Stephen Colbert was funny before he decided he was going to be a politician. I really liked him. I considered myself a fan.
Then, somewhere along the way, perhaps it was his outward embrace of his favorite pol – Richard Nixon – not a joke, I started to not enjoy him as much.
Then as his statism came more and more to the fore, as his obvious regurgitation of official talking points became more obvious, as the media establishment began to take him in as one of their own, he just became another talking head for me.
I know. I know. There are lot’s of people who still love him. People who generally are inclined to wear pu–y hats over their tinfoil hats.
Not that everyone who watches Colbert has gone around the bend. For sure. I’ll even catch him on very rare occasion and remember the days before the GREAT SELLOUT.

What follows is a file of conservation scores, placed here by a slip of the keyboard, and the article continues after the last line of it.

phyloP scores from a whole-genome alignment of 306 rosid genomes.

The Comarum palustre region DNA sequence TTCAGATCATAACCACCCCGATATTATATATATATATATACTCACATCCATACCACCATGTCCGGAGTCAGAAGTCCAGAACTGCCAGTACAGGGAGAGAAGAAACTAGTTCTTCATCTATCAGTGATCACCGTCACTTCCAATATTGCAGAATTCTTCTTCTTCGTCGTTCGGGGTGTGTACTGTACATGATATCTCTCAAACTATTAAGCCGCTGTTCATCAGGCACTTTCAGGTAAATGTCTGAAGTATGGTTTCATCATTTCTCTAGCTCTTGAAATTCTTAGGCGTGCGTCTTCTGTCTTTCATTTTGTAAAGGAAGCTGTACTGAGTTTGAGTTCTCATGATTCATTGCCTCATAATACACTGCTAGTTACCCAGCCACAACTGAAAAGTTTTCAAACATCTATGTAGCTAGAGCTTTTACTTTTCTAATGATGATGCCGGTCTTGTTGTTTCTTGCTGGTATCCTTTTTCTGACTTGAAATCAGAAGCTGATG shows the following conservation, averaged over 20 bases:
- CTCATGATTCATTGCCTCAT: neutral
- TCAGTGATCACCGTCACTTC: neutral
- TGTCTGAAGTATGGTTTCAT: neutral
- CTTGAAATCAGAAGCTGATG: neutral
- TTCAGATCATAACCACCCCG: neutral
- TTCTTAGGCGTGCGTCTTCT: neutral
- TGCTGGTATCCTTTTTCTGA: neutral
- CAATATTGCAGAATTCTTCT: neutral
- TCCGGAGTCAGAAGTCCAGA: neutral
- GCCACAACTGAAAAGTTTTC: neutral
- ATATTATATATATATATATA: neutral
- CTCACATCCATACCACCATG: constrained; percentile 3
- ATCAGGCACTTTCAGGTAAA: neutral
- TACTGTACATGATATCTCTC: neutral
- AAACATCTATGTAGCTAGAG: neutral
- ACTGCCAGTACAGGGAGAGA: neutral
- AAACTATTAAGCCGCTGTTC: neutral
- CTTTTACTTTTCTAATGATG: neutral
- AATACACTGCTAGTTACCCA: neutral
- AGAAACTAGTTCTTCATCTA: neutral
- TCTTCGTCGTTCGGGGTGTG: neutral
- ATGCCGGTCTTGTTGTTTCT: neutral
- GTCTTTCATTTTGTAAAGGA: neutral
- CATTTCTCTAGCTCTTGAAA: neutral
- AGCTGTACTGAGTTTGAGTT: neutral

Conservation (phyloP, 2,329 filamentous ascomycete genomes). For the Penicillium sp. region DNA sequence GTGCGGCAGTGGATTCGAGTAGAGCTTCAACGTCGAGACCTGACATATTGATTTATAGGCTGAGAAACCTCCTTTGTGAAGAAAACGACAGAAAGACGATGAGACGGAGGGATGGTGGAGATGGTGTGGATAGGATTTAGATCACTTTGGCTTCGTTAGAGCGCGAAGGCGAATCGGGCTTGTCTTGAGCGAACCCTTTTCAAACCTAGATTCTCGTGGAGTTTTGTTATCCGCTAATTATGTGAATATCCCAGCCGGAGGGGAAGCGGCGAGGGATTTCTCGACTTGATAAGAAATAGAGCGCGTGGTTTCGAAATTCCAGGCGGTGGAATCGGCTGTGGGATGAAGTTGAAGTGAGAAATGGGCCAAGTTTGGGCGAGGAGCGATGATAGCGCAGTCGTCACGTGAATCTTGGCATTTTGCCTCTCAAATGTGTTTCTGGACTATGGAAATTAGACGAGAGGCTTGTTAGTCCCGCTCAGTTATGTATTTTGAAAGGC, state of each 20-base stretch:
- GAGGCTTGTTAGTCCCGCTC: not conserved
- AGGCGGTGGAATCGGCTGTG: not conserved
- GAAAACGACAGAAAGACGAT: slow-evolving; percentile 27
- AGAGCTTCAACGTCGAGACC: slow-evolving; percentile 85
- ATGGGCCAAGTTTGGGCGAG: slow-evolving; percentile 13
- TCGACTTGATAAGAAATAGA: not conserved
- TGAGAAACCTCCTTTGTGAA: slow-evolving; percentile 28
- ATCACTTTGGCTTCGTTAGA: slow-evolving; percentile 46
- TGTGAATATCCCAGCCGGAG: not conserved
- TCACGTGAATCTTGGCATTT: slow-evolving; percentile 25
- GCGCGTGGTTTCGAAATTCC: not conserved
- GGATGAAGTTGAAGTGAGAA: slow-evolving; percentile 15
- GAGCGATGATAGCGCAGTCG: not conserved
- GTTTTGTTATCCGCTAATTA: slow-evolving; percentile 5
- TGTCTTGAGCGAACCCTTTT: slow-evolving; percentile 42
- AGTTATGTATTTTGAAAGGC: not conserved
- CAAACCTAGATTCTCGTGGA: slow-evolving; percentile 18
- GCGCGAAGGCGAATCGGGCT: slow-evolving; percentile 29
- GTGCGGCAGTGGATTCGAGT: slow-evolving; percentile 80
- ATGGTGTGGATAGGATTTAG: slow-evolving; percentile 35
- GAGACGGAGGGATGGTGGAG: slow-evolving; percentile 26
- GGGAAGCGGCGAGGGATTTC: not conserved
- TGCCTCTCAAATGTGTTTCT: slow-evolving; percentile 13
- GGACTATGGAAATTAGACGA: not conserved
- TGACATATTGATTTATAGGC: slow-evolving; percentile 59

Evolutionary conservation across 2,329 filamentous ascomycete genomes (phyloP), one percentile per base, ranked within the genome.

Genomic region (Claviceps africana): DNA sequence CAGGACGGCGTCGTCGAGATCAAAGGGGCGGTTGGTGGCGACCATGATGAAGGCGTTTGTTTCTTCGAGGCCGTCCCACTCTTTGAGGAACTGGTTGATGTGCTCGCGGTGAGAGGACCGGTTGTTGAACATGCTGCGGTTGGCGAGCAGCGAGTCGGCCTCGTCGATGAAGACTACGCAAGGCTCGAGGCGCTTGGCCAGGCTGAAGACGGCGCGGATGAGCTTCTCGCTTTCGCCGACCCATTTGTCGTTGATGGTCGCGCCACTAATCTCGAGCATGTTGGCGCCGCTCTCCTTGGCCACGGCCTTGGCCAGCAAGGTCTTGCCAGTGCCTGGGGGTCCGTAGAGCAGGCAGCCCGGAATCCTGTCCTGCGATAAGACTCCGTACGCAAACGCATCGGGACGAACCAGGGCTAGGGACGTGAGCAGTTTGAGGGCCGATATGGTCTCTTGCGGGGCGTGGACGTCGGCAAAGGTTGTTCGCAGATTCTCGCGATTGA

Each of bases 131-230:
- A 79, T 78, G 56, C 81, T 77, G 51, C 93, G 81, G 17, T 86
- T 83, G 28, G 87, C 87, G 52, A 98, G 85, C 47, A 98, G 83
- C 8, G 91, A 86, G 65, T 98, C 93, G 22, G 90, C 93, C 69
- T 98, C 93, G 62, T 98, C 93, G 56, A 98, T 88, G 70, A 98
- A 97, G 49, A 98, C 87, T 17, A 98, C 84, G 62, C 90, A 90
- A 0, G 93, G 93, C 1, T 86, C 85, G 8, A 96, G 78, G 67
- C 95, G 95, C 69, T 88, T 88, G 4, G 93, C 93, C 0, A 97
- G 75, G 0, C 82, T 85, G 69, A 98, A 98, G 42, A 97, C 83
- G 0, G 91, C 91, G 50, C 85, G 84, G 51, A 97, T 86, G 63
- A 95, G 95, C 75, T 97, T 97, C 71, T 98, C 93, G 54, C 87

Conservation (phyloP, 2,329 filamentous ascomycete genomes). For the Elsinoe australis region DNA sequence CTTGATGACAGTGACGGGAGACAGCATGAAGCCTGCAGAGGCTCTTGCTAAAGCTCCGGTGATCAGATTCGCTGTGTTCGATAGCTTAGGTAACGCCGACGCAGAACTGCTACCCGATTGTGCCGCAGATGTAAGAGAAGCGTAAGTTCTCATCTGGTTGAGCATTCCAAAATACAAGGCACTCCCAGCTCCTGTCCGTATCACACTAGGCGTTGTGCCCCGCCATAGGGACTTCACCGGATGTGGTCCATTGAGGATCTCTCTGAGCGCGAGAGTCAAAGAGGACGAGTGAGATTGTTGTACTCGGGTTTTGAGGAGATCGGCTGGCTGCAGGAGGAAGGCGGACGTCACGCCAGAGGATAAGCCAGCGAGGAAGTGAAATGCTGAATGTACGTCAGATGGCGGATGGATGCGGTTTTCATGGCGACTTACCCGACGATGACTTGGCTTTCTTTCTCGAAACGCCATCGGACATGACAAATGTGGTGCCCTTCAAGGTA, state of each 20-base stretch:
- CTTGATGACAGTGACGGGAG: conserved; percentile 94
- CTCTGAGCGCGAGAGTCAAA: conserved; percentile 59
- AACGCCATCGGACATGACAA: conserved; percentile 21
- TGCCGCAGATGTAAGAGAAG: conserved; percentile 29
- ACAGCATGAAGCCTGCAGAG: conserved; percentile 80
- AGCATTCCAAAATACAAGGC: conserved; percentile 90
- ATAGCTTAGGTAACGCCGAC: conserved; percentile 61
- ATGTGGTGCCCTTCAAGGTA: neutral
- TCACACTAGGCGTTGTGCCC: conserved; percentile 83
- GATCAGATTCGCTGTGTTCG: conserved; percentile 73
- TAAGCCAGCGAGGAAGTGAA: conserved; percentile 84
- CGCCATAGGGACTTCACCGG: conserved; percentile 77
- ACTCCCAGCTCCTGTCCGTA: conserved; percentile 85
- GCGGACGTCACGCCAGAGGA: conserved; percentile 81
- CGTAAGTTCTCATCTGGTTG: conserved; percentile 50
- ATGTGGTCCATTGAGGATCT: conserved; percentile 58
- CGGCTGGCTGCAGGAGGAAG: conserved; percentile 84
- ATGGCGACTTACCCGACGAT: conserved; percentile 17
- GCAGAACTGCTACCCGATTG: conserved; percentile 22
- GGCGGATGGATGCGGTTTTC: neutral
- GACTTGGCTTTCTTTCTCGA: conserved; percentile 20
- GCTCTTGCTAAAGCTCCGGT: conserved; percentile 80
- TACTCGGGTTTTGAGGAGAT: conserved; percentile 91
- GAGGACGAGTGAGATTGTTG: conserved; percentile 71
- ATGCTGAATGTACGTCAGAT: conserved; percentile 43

(From The Daily Caller)
Colbert asked Paul if he thinks the four-page FISA memo, which alleges top officials in the FBI and Department of Justice misled a federal surveillance court in order to obtain a spy warrant against Trump campaign members, should be released to the public. Paul said he was concerned with Mueller’s investigation and that everyone can be monitored by the government at anytime.
“I’m concerned. My biggest concern is over something that Madison said at the beginning of our country, he said that ‘men are not angels’ and that’s why we need more oversight of government,” Paul told Colbert. “Our intelligence community has the authority to listen to every phone call. Everyone’s phone calls could be listened to if they wanted to. Everyone in your e-mails can be tracked.”